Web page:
The actors found out that morning that members of the Westboro Baptist Church are coming to picket in front of the school before the Saturday matinee. The play looks into the events around the murder of Mathew Shepard, a gay student in Laramie, Wyoming.
Director, Holly Potthoff called it surreal that there’s Rev. Fred Phelps on stage and the real Phelps is planning on picketing outside.
“To me it just makes it more relevant for our students,” she said.
Natalie Mitten said she thought a lot of the cast was thrilled when they learned Westboro Baptist is coming to picket the show on Saturday.
“I think it means that we’re doing something right if they take us seriously enough to come picket,” she said. “We’re getting the message across and it’s scaring them.”
Mitten is a member of the MRH Gay Straight Alliance, which is planning a counter rally, but said she and the other cast members would have to focus on the play, rather than taking part in the counter-protest.
“I have a lot of faith that our cast and our school will represent us well. We intend on being totally peaceful and focused on doing our thing, and doing it well."
Cast member Nelson Ricks, also a member of the GSA, said protests like the Westboro Baptist protest on Saturday is a result of ignorance.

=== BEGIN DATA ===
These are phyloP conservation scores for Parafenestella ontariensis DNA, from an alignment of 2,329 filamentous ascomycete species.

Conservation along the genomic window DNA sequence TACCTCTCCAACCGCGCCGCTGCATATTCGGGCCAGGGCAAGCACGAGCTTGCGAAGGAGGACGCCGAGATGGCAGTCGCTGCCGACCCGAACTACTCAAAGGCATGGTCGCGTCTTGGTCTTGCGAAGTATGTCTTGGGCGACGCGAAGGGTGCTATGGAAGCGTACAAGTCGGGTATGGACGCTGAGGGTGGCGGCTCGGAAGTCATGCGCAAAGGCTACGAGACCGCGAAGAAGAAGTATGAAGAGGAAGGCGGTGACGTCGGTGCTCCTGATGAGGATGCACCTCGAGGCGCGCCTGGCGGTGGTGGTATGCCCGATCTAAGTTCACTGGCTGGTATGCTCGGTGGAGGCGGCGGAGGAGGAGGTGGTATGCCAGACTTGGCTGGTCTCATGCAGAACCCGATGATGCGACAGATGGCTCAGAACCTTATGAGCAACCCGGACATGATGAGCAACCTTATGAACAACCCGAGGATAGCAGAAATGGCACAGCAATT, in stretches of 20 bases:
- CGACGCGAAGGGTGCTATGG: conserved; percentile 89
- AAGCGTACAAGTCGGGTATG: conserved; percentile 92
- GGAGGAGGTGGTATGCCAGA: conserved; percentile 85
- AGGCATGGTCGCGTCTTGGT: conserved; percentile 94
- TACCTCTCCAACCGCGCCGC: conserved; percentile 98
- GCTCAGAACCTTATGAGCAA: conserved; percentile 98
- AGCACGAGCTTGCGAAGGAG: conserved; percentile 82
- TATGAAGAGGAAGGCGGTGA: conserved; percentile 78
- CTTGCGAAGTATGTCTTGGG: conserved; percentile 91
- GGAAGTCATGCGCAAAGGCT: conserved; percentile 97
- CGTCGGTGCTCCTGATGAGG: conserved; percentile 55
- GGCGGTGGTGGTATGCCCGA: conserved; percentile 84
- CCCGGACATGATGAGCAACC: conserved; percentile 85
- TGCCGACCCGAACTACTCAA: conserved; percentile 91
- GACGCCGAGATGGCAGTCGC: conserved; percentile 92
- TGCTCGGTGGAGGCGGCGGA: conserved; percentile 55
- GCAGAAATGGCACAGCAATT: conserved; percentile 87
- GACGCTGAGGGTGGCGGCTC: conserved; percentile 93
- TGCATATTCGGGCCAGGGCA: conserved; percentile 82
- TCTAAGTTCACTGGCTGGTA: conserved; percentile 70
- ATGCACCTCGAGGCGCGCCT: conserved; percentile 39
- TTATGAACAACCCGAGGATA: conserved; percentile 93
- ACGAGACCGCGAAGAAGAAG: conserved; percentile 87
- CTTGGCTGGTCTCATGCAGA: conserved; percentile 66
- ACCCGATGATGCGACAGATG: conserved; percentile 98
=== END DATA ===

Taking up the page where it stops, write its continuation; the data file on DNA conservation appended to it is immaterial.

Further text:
“We’ve been battling with this kind of thing for years and years and it’s still not acceptable,” he said. “It’s weird to me that people still have these same ideas that gay isn’t right. I just think that it’s unnecessary.”
He said now that Westboro is coming, it puts more pressure on the play to be fantastic.
Cast member Nia Walker said she’s not worried about Westboro coming at all because they’re doing the play for a reason.
“The cast is very happy we are doing this play because we have a lot of gay people here,” she said. “They shouldn’t be treated this way at all,” she said.
“What happened to Mathew was really bad,” she said. “So why torture them when they’re just like us?”